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Opposition party calls for land concession tax raise

121205_06

Sam Rainsy Party whip Son Chhay calls for increased taxes on economic land concessions, Tuesday, Dec. 05, 2012. Photograph: Pha Lina/Phnom Penh Post

Opposition party whip Son Chhay reiterated his call at a press conference yesterday for the government to raise taxes on economic land concessions from $5 to $7 a hectare up to $70 through an amendment to the draft of the 2013 budget.

The Sam Rainsy Party (SRP) whip, who will transfer to the united opposition Cambodian National Rescue Party after next year’s election, says the higher tax rate would be reasonable, given the huge profits companies make from their economic land concessions (ELCs).

Chhay said yesterday that if Prime Minister Hun Sen was unwilling to raise the ELC tax, he should at least make sure the concessions did not go to foreign companies so they could pay less tax than rural peasants.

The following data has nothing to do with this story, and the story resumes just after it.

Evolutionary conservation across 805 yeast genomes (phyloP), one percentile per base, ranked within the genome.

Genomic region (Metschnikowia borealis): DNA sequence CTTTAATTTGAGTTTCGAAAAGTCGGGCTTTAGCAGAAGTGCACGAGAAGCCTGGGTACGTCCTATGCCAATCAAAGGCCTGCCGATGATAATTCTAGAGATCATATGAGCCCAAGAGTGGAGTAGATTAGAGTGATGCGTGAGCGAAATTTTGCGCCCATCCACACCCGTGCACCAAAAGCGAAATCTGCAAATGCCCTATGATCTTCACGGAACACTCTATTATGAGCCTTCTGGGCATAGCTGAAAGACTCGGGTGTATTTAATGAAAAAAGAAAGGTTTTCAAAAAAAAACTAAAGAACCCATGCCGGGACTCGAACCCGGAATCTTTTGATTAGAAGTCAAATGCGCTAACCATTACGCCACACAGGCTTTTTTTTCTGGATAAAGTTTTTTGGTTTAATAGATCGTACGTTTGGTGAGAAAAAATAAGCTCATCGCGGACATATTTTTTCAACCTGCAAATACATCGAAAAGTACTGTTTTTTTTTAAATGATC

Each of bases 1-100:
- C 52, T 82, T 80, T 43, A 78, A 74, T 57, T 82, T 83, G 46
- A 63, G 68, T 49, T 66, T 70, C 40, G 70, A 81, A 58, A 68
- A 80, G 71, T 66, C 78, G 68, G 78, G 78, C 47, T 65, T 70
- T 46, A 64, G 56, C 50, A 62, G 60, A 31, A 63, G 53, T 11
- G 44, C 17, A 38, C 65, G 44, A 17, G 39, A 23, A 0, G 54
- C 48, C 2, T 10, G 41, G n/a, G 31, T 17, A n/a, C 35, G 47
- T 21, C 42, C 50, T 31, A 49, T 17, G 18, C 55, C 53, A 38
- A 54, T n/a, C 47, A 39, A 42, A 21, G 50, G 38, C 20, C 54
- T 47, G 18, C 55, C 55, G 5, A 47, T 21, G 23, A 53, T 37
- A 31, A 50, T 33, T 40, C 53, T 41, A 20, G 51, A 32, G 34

“Give it to Khmer farmers. We pay $10 or $20 so that our farmers can have land to farm,” he said. “So, we demand [the government] tax $70,” he said, adding that for the 2.8 million hectares of ELCs this would generate close to $200 million.

The tax is part of Chhay’s strategy to wean the country off foreign loans through a series of new taxes targeting highly lucrative businesses while boosting government spending and increasing the salaries of civil servants and others.

But his plan is falling on deaf ears at the Cambodian People’s Party headquarters.

In a letter of reply to Chhay’s formal letter to the National Assembly dated November 26, CPP senior legislator Cheam Yeap ruled out any amendments without saying why.

“The last request the Excellency [Son Chhay] asked to reduce borrowing money from foreign countries, the committee has been studied completely but cannot reduce because it is necessary for infrastructure spending for the nation,” Yeap’s reply stated.

Yeap lauded the remarkably progressive public administration in Cambodia that had come about by the methods of collection for the national budget and reform.

Government figures show that civil servants, excluding soldiers, earn an average of $48 a month.

To contact the reporter on this story: Meas Sokchea at sokchea.meas@phnompenhpost.com

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